Can you have a Covid vaccine if you’re breastfeeding? Do breast implants affect the ability to feed? And can you get pregnant if you’re feeding your baby?
Decisions around breastfeeding are personal so getting the most accurate information can be key in deciding what’s right for you and your baby.
Our expert Janet Dalzell, infant nutrition coordinator at NHS Tayside and UNICEF UK professional lead for Scotland, unpacks the top myths surrounding breastfeeding.
To mark Breastfeeding Awareness Week, we asked Janet about breastfeeding misconceptions, to get the truth behind the myths.
Breast and nipple size and shape influence ability to breastfeed
“Women’s breasts come in all shapes and sizes and have done so since the beginning of mankind – it hasn’t gotten in the way of babies being able to breastfeed,” says Janet.
“Babies don’t know what kind of breast their mum has got before they’re born.
“If you give babies time to familiarise themselves with mum’s breasts, with a healthcare professional who can provide support with position attachment and alternative ways, most babies will be able to position and attach with that additional support.
“But that’s the same no matter what – every mum and baby have to learn how to feed.”
Breastfeeding always hurts
“If a baby is positioned and attached effectively, there shouldn’t be any pain,” Janet explains.
“During the process where a mum is learning to breastfeed her baby, sometimes there may not be optimal position attachment which has led to a grazed or damaged nipple.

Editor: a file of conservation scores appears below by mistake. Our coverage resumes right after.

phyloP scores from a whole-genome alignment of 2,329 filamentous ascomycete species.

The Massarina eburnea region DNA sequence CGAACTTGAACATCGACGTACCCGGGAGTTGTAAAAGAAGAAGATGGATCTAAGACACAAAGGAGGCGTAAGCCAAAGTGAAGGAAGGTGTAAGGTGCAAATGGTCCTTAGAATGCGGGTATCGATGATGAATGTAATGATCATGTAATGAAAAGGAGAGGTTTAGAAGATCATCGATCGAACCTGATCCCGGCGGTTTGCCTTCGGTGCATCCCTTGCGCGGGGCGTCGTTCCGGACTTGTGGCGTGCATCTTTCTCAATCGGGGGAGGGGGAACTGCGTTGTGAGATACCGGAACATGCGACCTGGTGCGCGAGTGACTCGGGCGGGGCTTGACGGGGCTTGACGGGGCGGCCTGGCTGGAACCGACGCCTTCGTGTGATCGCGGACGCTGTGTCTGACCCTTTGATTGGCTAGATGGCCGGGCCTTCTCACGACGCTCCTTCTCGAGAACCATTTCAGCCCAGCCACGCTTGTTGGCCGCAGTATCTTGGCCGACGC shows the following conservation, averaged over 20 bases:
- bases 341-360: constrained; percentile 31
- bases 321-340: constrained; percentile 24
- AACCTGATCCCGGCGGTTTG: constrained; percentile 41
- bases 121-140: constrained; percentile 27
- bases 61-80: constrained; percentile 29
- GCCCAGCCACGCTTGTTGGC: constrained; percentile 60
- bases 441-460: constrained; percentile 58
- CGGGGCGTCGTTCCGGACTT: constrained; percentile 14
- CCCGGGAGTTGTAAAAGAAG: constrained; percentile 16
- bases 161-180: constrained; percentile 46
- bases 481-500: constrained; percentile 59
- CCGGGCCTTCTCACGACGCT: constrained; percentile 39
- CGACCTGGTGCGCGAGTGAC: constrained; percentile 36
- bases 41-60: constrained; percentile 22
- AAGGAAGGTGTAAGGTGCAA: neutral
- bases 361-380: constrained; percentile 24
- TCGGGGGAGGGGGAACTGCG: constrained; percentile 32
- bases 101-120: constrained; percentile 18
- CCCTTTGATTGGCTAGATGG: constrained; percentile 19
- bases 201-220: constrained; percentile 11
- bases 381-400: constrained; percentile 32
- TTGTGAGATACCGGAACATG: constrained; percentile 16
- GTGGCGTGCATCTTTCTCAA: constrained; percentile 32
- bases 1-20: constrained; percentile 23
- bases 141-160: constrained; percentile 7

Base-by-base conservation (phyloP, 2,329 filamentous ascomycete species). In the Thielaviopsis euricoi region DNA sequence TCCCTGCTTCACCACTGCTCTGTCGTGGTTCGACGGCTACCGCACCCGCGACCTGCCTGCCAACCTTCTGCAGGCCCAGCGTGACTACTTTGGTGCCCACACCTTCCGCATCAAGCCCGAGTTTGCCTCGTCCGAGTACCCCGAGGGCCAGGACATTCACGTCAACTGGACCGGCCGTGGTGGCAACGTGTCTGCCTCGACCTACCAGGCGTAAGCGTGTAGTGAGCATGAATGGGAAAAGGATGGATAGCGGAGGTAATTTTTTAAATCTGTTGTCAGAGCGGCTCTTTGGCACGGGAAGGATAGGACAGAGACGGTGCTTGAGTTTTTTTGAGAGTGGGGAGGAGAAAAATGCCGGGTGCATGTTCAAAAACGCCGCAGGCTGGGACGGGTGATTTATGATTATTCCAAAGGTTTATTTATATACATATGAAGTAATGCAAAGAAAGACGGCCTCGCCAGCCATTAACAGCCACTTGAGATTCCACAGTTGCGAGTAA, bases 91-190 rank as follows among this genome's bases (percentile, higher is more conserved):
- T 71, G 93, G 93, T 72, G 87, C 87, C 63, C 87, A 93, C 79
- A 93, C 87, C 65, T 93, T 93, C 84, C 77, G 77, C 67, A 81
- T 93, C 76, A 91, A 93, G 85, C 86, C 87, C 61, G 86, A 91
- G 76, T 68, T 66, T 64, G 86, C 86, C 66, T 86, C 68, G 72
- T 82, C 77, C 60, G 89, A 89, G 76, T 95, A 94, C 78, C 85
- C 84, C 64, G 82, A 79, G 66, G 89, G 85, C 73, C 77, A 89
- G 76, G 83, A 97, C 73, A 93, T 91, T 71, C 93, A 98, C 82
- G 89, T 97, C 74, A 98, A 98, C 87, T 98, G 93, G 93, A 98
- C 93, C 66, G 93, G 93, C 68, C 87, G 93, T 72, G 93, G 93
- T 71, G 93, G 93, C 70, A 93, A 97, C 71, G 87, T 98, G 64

“If this has happened, it will be painful. But when you speak to mums who are experienced in breastfeeding, the majority of them are pain-free.”
You don’t get your period and can’t get pregnant while breastfeeding
“It all depends on how you’re breastfeeding. If you’re exclusively breastfeeding, that should prevent ovulation.
“If you’re introducing formula milk alongside breast milk, there’s potential that a mother could become pregnant.
“It’s not a form of contraception we would use in Scotland,” Janet continues.
“Once you start introducing other foods to your baby, usually around six months, your baby will naturally reduce the amount of milk it takes and increase the amount of food, and that’s usually when women begin to ovulate again.”
You can’t breastfeed if you’ve had breast surgery or implants
“This is based on an individual assessment,” says Janet.
“For example, if a mother has had breast reduction surgery, the surgeons do have a discussion with her about the impact on future breastfeeding success.
“Surgeons are generally very careful about keeping the nipple and ductal system in tact.
“For implants, again it is based on each individual case.
“If they’re not going to hinder the flow of the milk and a mum is supported effectively by a healthcare professional, they would be able to go on and breastfeed.”
You can’t drink alcohol while breastfeeding
“We recommend not smoking or drinking while breastfeeding.
“However, you can, as long as it’s within the daily allowance intake. A glass of wine would be OK but anything taking you over your daily units would not be.
“You can work around alcohol and breastfeeding – it’s not an absolute ‘no’. It’s a case of making a judgement.
“For example, if you’re having a glass of wine and you’re baby won’t need a feed for the next four hours, that glass of wine will have been processed through the liver by the time it comes to the next feed.
“So that woman would be safe to go on and breastfeed.”
Can you breastfeed after getting the Covid-19 vaccine?
The World Health Organization (WHO) and Joint Committee on Vaccination and Immunisation (JCVI) recommend any suitable coronavirus vaccine can be given to those who are breastfeeding.
The NHS also advises you can continue breastfeeding after receiving the vaccine.